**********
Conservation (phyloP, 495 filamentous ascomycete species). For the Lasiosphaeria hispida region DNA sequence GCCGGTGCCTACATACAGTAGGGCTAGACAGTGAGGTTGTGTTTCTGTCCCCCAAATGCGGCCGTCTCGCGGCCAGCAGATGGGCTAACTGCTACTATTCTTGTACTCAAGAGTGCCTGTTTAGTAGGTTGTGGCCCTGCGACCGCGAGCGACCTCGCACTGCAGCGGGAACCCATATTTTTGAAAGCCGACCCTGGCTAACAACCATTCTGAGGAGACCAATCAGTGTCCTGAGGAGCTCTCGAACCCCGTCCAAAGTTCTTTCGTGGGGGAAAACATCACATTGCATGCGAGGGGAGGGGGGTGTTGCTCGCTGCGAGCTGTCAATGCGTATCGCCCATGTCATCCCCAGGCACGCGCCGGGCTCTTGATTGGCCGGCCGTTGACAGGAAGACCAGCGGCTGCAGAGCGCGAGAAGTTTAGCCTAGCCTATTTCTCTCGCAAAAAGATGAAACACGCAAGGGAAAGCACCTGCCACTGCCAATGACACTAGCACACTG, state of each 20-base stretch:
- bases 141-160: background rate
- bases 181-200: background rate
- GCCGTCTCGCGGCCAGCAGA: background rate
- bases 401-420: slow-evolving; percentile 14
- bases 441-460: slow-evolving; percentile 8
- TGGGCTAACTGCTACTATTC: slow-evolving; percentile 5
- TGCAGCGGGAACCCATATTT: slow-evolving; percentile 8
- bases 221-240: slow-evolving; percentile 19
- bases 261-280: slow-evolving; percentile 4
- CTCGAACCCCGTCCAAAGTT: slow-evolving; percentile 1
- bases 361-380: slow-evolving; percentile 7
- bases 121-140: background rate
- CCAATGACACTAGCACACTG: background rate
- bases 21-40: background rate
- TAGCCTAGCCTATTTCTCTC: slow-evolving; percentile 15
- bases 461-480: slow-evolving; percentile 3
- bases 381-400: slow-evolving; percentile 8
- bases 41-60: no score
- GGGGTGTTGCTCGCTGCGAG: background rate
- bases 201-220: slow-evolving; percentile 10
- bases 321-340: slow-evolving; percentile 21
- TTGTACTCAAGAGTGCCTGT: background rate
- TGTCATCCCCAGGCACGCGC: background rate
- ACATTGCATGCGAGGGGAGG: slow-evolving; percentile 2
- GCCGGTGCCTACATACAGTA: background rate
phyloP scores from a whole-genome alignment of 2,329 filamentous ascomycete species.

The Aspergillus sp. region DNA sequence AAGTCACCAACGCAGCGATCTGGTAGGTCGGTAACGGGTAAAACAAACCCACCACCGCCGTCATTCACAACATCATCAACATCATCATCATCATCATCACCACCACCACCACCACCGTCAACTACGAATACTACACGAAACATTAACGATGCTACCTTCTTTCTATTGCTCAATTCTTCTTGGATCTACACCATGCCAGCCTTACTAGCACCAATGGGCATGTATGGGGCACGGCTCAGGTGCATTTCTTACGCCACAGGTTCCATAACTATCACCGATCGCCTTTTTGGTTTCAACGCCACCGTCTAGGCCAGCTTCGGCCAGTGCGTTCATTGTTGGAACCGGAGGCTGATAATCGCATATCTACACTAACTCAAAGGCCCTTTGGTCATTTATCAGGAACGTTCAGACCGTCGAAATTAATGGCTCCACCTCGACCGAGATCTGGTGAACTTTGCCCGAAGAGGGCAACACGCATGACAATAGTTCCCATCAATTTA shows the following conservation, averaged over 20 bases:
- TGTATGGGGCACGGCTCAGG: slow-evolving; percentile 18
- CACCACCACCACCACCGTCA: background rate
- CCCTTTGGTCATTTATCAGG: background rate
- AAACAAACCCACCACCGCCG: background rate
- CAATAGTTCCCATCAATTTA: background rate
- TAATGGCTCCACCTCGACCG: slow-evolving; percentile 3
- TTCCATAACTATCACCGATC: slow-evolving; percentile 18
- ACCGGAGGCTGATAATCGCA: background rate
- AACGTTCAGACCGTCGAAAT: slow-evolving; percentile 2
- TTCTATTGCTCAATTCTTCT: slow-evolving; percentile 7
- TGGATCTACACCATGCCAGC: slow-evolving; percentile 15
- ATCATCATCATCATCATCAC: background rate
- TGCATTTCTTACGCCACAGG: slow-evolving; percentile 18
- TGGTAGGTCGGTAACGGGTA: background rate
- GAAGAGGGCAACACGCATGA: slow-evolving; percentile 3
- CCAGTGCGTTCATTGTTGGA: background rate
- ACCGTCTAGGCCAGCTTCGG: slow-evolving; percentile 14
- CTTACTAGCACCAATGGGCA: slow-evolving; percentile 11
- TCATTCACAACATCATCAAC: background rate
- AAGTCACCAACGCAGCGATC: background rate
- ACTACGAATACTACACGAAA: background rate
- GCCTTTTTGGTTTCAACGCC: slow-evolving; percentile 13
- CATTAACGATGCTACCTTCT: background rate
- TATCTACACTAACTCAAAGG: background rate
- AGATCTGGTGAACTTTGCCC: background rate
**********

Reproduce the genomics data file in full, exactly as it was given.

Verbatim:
Conservation (phyloP, 495 filamentous ascomycete species). For the Lasiosphaeria hispida region DNA sequence GCCGGTGCCTACATACAGTAGGGCTAGACAGTGAGGTTGTGTTTCTGTCCCCCAAATGCGGCCGTCTCGCGGCCAGCAGATGGGCTAACTGCTACTATTCTTGTACTCAAGAGTGCCTGTTTAGTAGGTTGTGGCCCTGCGACCGCGAGCGACCTCGCACTGCAGCGGGAACCCATATTTTTGAAAGCCGACCCTGGCTAACAACCATTCTGAGGAGACCAATCAGTGTCCTGAGGAGCTCTCGAACCCCGTCCAAAGTTCTTTCGTGGGGGAAAACATCACATTGCATGCGAGGGGAGGGGGGTGTTGCTCGCTGCGAGCTGTCAATGCGTATCGCCCATGTCATCCCCAGGCACGCGCCGGGCTCTTGATTGGCCGGCCGTTGACAGGAAGACCAGCGGCTGCAGAGCGCGAGAAGTTTAGCCTAGCCTATTTCTCTCGCAAAAAGATGAAACACGCAAGGGAAAGCACCTGCCACTGCCAATGACACTAGCACACTG, state of each 20-base stretch:
- bases 141-160: background rate
- bases 181-200: background rate
- GCCGTCTCGCGGCCAGCAGA: background rate
- bases 401-420: slow-evolving; percentile 14
- bases 441-460: slow-evolving; percentile 8
- TGGGCTAACTGCTACTATTC: slow-evolving; percentile 5
- TGCAGCGGGAACCCATATTT: slow-evolving; percentile 8
- bases 221-240: slow-evolving; percentile 19
- bases 261-280: slow-evolving; percentile 4
- CTCGAACCCCGTCCAAAGTT: slow-evolving; percentile 1
- bases 361-380: slow-evolving; percentile 7
- bases 121-140: background rate
- CCAATGACACTAGCACACTG: background rate
- bases 21-40: background rate
- TAGCCTAGCCTATTTCTCTC: slow-evolving; percentile 15
- bases 461-480: slow-evolving; percentile 3
- bases 381-400: slow-evolving; percentile 8
- bases 41-60: no score
- GGGGTGTTGCTCGCTGCGAG: background rate
- bases 201-220: slow-evolving; percentile 10
- bases 321-340: slow-evolving; percentile 21
- TTGTACTCAAGAGTGCCTGT: background rate
- TGTCATCCCCAGGCACGCGC: background rate
- ACATTGCATGCGAGGGGAGG: slow-evolving; percentile 2
- GCCGGTGCCTACATACAGTA: background rate
phyloP scores from a whole-genome alignment of 2,329 filamentous ascomycete species.

The Aspergillus sp. region DNA sequence AAGTCACCAACGCAGCGATCTGGTAGGTCGGTAACGGGTAAAACAAACCCACCACCGCCGTCATTCACAACATCATCAACATCATCATCATCATCATCACCACCACCACCACCACCGTCAACTACGAATACTACACGAAACATTAACGATGCTACCTTCTTTCTATTGCTCAATTCTTCTTGGATCTACACCATGCCAGCCTTACTAGCACCAATGGGCATGTATGGGGCACGGCTCAGGTGCATTTCTTACGCCACAGGTTCCATAACTATCACCGATCGCCTTTTTGGTTTCAACGCCACCGTCTAGGCCAGCTTCGGCCAGTGCGTTCATTGTTGGAACCGGAGGCTGATAATCGCATATCTACACTAACTCAAAGGCCCTTTGGTCATTTATCAGGAACGTTCAGACCGTCGAAATTAATGGCTCCACCTCGACCGAGATCTGGTGAACTTTGCCCGAAGAGGGCAACACGCATGACAATAGTTCCCATCAATTTA shows the following conservation, averaged over 20 bases:
- TGTATGGGGCACGGCTCAGG: slow-evolving; percentile 18
- CACCACCACCACCACCGTCA: background rate
- CCCTTTGGTCATTTATCAGG: background rate
- AAACAAACCCACCACCGCCG: background rate
- CAATAGTTCCCATCAATTTA: background rate
- TAATGGCTCCACCTCGACCG: slow-evolving; percentile 3
- TTCCATAACTATCACCGATC: slow-evolving; percentile 18
- ACCGGAGGCTGATAATCGCA: background rate
- AACGTTCAGACCGTCGAAAT: slow-evolving; percentile 2
- TTCTATTGCTCAATTCTTCT: slow-evolving; percentile 7
- TGGATCTACACCATGCCAGC: slow-evolving; percentile 15
- ATCATCATCATCATCATCAC: background rate
- TGCATTTCTTACGCCACAGG: slow-evolving; percentile 18
- TGGTAGGTCGGTAACGGGTA: background rate
- GAAGAGGGCAACACGCATGA: slow-evolving; percentile 3
- CCAGTGCGTTCATTGTTGGA: background rate
- ACCGTCTAGGCCAGCTTCGG: slow-evolving; percentile 14
- CTTACTAGCACCAATGGGCA: slow-evolving; percentile 11
- TCATTCACAACATCATCAAC: background rate
- AAGTCACCAACGCAGCGATC: background rate
- ACTACGAATACTACACGAAA: background rate
- GCCTTTTTGGTTTCAACGCC: slow-evolving; percentile 13
- CATTAACGATGCTACCTTCT: background rate
- TATCTACACTAACTCAAAGG: background rate
- AGATCTGGTGAACTTTGCCC: background rate